The social cost of the exclusionary rule is generally explained in the following way: physical evidence is often highly probative of guilt and remains so no matter how it is obtained;
if such evidence is suppressed it may be difficult, if not impossible, to learn the truth in a trial and to convict those who are indeed transgressors of law. This permits the guilty to go free without any corresponding benefit to innocent persons who may have suffered a similar invasion of their rights, and without any personal punishment of the police wrongdoer. All of this leads the general public to believe that technicalities are more important than justice to the courts and leads to the erosion of public support in the ability of the courts to appropriately handle criminals. Conceivably, a sufficient erosion of public confidence would lead to instances of vigilantism with its attendant evils.
In addition, several pragmatic difficulties with the current rule have been articulated. It is said that because police officers are not personally responsible for improper conduct, since the exclusionary rule operates indirectly, there is no incentive for the police to learn the proper standards or to adhere to standards that are seen by police to be at odds with their personal interests or those of their department. Perhaps a more significant difficulty is the complaint that even officers who try their best cannot predict the eventual judgment of the courts on the legitimacy of their earlier conduct.
Finally, the exclusionary rule may suffer horrendous side effects, prompting police officers to "twist" their testimony to justify their actions.
In contrast to these problems defenders of the wide scope of the exclusionary rules argue that the rule was adopted to stop misconduct that "shocked the conscience", and that the exclusionary rule has not unduly hampered police work but has instead led to greater use of search warrants. Finally while conceding that deterrence of police misconduct has not been established, defenders of the universal application of the exclusionary rule contend no other remedy exists which holds any promise of deterrence.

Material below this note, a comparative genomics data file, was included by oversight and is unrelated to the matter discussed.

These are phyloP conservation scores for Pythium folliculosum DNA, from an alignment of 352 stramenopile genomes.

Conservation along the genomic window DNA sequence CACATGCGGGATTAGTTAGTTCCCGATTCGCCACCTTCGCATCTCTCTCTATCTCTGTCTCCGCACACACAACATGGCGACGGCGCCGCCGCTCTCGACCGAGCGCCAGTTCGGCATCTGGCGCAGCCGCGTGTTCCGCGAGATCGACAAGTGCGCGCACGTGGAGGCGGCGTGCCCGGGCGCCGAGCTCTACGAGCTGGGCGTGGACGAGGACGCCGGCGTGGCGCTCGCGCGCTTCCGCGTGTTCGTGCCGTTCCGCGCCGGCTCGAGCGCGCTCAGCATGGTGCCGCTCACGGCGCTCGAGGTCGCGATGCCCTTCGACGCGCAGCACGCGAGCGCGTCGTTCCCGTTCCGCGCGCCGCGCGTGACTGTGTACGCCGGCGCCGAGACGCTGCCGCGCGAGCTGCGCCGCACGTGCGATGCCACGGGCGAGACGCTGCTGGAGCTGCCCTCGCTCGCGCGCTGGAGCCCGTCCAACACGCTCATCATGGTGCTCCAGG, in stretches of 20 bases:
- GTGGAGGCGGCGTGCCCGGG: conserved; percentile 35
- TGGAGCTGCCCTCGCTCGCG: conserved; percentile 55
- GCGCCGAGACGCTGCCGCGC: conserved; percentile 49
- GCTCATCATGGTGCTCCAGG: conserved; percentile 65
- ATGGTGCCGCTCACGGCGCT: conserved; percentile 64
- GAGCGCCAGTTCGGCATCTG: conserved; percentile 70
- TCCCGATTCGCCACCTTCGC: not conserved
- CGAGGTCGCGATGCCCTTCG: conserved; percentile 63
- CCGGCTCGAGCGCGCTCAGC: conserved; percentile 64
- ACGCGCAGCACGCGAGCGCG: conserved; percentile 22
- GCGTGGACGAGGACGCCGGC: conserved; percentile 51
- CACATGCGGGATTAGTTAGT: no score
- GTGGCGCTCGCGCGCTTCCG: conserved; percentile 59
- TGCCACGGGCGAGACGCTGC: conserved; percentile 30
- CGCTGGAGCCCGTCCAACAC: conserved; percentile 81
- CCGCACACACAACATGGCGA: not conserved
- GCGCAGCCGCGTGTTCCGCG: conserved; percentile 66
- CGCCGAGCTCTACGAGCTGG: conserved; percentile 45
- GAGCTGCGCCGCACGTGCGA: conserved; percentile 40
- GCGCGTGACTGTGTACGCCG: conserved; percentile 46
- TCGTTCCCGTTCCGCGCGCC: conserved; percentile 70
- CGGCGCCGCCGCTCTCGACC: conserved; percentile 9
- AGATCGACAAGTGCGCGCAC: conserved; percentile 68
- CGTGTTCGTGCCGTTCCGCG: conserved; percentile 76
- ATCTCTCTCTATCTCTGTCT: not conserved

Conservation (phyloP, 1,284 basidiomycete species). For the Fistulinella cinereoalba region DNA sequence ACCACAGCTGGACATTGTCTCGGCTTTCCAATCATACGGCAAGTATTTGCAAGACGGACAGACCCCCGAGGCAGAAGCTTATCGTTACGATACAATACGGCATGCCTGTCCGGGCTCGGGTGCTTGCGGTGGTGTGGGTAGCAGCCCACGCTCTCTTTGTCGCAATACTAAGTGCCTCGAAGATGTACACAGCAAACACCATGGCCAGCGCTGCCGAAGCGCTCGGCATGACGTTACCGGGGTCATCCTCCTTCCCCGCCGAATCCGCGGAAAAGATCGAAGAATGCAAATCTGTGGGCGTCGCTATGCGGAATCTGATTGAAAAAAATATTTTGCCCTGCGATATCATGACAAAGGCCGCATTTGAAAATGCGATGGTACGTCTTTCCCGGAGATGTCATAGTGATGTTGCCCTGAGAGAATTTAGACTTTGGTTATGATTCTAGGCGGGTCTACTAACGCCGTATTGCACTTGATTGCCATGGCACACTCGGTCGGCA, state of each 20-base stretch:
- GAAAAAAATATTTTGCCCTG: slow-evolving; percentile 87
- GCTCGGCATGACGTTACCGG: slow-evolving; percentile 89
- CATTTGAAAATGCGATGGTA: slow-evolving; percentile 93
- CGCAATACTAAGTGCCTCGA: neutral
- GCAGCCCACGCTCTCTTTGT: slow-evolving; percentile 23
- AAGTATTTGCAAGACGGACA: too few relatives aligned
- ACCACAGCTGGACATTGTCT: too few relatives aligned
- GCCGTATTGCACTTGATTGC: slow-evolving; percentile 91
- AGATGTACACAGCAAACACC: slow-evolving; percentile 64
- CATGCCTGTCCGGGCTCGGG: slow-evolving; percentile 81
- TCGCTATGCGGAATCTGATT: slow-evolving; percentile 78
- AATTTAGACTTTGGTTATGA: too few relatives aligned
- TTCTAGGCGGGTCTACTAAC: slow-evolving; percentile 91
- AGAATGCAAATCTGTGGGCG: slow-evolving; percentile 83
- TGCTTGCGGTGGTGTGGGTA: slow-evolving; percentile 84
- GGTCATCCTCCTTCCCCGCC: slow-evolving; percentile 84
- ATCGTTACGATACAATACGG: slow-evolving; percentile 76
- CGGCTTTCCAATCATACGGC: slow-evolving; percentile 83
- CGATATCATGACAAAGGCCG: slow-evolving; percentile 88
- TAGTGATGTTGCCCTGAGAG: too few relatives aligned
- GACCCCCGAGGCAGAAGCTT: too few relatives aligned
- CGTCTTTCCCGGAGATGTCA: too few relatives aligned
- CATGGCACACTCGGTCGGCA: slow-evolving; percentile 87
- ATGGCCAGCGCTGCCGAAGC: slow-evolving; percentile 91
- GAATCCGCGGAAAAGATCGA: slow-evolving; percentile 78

While this Court remains sensitive to these objections, it cannot agree that universal and routine application of the exclusionary rule is now required. This Court believes that the opinions rendered in Government of the Virgin Islands, supra (Adams, J. concurring); United States v. Williams, 622 F.2d 830, 840 (Gee and Vance, JJ.) id. at 847 (Hill, J. concurring); Richmond v. Commonwealth, -- - S.W.2d -- (Ky.App.1981) and People v. Adams, 53 N.Y.2d 1, 422 N.E.2d 537, 439 N.Y.S.2d 877 (1981) point to the limitation of the exclusionary rule through a "good faith exception" which is applicable to the case before this Court. Why a law enforcement officer acting in good faith requires deterrence appears to me to clearly indicate that application of a good faith exception is long overdue.